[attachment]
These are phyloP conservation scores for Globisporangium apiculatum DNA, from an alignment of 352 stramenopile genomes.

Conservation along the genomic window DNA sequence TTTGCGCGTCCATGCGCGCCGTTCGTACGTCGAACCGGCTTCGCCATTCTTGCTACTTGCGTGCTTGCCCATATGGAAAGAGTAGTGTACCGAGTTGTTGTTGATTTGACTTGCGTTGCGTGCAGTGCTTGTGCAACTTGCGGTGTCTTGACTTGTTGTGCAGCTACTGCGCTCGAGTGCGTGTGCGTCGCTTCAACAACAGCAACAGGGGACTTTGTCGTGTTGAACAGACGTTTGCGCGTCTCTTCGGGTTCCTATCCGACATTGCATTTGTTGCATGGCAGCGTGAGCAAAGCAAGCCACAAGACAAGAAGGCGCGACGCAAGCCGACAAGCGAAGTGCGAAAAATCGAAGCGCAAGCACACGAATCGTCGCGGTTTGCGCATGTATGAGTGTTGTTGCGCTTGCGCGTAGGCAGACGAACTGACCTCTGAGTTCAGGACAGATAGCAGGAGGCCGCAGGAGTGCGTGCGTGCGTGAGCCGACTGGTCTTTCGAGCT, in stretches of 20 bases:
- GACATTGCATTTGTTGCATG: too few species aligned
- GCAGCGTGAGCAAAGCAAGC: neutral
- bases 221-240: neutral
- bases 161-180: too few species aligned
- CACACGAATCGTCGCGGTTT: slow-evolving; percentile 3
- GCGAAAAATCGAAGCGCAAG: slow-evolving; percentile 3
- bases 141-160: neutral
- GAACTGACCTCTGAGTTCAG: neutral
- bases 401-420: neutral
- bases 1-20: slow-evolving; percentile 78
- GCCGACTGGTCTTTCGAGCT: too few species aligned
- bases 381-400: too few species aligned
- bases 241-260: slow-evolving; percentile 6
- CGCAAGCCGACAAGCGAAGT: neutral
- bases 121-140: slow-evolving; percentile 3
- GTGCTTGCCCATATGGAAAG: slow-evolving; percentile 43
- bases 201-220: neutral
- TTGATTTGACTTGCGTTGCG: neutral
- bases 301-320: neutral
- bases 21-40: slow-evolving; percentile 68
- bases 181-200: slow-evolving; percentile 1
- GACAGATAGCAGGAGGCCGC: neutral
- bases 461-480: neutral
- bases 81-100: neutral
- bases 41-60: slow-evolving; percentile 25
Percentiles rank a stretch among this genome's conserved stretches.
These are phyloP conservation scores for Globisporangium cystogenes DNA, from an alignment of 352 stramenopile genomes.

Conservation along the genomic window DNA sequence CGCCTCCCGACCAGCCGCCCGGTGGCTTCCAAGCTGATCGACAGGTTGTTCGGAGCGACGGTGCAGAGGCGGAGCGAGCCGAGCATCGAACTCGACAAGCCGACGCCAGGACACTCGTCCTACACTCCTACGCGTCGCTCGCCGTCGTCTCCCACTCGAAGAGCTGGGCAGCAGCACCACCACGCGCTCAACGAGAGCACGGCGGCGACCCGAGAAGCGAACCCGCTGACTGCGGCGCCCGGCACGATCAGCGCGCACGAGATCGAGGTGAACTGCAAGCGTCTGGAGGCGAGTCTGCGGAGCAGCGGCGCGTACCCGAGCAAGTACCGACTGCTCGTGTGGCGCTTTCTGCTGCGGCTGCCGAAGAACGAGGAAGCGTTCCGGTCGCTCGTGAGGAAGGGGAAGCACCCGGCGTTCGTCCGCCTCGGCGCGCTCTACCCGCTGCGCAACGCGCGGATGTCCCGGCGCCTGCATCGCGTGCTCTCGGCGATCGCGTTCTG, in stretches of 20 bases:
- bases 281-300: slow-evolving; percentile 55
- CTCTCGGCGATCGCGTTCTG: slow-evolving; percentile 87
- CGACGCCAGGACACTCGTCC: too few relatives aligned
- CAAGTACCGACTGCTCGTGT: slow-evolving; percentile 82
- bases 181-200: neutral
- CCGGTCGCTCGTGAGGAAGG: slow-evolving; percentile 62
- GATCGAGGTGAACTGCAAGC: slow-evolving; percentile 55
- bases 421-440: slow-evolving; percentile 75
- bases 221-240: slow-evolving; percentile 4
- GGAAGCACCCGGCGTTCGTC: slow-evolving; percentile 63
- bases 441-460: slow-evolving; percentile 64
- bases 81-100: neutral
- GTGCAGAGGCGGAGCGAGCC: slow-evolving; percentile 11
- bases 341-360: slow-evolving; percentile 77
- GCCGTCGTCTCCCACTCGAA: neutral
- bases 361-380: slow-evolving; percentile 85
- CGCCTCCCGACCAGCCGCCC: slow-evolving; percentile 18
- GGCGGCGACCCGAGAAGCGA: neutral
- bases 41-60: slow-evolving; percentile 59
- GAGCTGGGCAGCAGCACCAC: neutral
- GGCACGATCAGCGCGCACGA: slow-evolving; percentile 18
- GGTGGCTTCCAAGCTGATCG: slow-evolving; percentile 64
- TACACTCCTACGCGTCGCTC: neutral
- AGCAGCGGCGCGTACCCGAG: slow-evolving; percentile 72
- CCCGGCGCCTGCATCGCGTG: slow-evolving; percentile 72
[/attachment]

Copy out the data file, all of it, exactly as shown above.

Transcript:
These are phyloP conservation scores for Globisporangium apiculatum DNA, from an alignment of 352 stramenopile genomes.

Conservation along the genomic window DNA sequence TTTGCGCGTCCATGCGCGCCGTTCGTACGTCGAACCGGCTTCGCCATTCTTGCTACTTGCGTGCTTGCCCATATGGAAAGAGTAGTGTACCGAGTTGTTGTTGATTTGACTTGCGTTGCGTGCAGTGCTTGTGCAACTTGCGGTGTCTTGACTTGTTGTGCAGCTACTGCGCTCGAGTGCGTGTGCGTCGCTTCAACAACAGCAACAGGGGACTTTGTCGTGTTGAACAGACGTTTGCGCGTCTCTTCGGGTTCCTATCCGACATTGCATTTGTTGCATGGCAGCGTGAGCAAAGCAAGCCACAAGACAAGAAGGCGCGACGCAAGCCGACAAGCGAAGTGCGAAAAATCGAAGCGCAAGCACACGAATCGTCGCGGTTTGCGCATGTATGAGTGTTGTTGCGCTTGCGCGTAGGCAGACGAACTGACCTCTGAGTTCAGGACAGATAGCAGGAGGCCGCAGGAGTGCGTGCGTGCGTGAGCCGACTGGTCTTTCGAGCT, in stretches of 20 bases:
- GACATTGCATTTGTTGCATG: too few species aligned
- GCAGCGTGAGCAAAGCAAGC: neutral
- bases 221-240: neutral
- bases 161-180: too few species aligned
- CACACGAATCGTCGCGGTTT: slow-evolving; percentile 3
- GCGAAAAATCGAAGCGCAAG: slow-evolving; percentile 3
- bases 141-160: neutral
- GAACTGACCTCTGAGTTCAG: neutral
- bases 401-420: neutral
- bases 1-20: slow-evolving; percentile 78
- GCCGACTGGTCTTTCGAGCT: too few species aligned
- bases 381-400: too few species aligned
- bases 241-260: slow-evolving; percentile 6
- CGCAAGCCGACAAGCGAAGT: neutral
- bases 121-140: slow-evolving; percentile 3
- GTGCTTGCCCATATGGAAAG: slow-evolving; percentile 43
- bases 201-220: neutral
- TTGATTTGACTTGCGTTGCG: neutral
- bases 301-320: neutral
- bases 21-40: slow-evolving; percentile 68
- bases 181-200: slow-evolving; percentile 1
- GACAGATAGCAGGAGGCCGC: neutral
- bases 461-480: neutral
- bases 81-100: neutral
- bases 41-60: slow-evolving; percentile 25
Percentiles rank a stretch among this genome's conserved stretches.
These are phyloP conservation scores for Globisporangium cystogenes DNA, from an alignment of 352 stramenopile genomes.

Conservation along the genomic window DNA sequence CGCCTCCCGACCAGCCGCCCGGTGGCTTCCAAGCTGATCGACAGGTTGTTCGGAGCGACGGTGCAGAGGCGGAGCGAGCCGAGCATCGAACTCGACAAGCCGACGCCAGGACACTCGTCCTACACTCCTACGCGTCGCTCGCCGTCGTCTCCCACTCGAAGAGCTGGGCAGCAGCACCACCACGCGCTCAACGAGAGCACGGCGGCGACCCGAGAAGCGAACCCGCTGACTGCGGCGCCCGGCACGATCAGCGCGCACGAGATCGAGGTGAACTGCAAGCGTCTGGAGGCGAGTCTGCGGAGCAGCGGCGCGTACCCGAGCAAGTACCGACTGCTCGTGTGGCGCTTTCTGCTGCGGCTGCCGAAGAACGAGGAAGCGTTCCGGTCGCTCGTGAGGAAGGGGAAGCACCCGGCGTTCGTCCGCCTCGGCGCGCTCTACCCGCTGCGCAACGCGCGGATGTCCCGGCGCCTGCATCGCGTGCTCTCGGCGATCGCGTTCTG, in stretches of 20 bases:
- bases 281-300: slow-evolving; percentile 55
- CTCTCGGCGATCGCGTTCTG: slow-evolving; percentile 87
- CGACGCCAGGACACTCGTCC: too few relatives aligned
- CAAGTACCGACTGCTCGTGT: slow-evolving; percentile 82
- bases 181-200: neutral
- CCGGTCGCTCGTGAGGAAGG: slow-evolving; percentile 62
- GATCGAGGTGAACTGCAAGC: slow-evolving; percentile 55
- bases 421-440: slow-evolving; percentile 75
- bases 221-240: slow-evolving; percentile 4
- GGAAGCACCCGGCGTTCGTC: slow-evolving; percentile 63
- bases 441-460: slow-evolving; percentile 64
- bases 81-100: neutral
- GTGCAGAGGCGGAGCGAGCC: slow-evolving; percentile 11
- bases 341-360: slow-evolving; percentile 77
- GCCGTCGTCTCCCACTCGAA: neutral
- bases 361-380: slow-evolving; percentile 85
- CGCCTCCCGACCAGCCGCCC: slow-evolving; percentile 18
- GGCGGCGACCCGAGAAGCGA: neutral
- bases 41-60: slow-evolving; percentile 59
- GAGCTGGGCAGCAGCACCAC: neutral
- GGCACGATCAGCGCGCACGA: slow-evolving; percentile 18
- GGTGGCTTCCAAGCTGATCG: slow-evolving; percentile 64
- TACACTCCTACGCGTCGCTC: neutral
- AGCAGCGGCGCGTACCCGAG: slow-evolving; percentile 72
- CCCGGCGCCTGCATCGCGTG: slow-evolving; percentile 72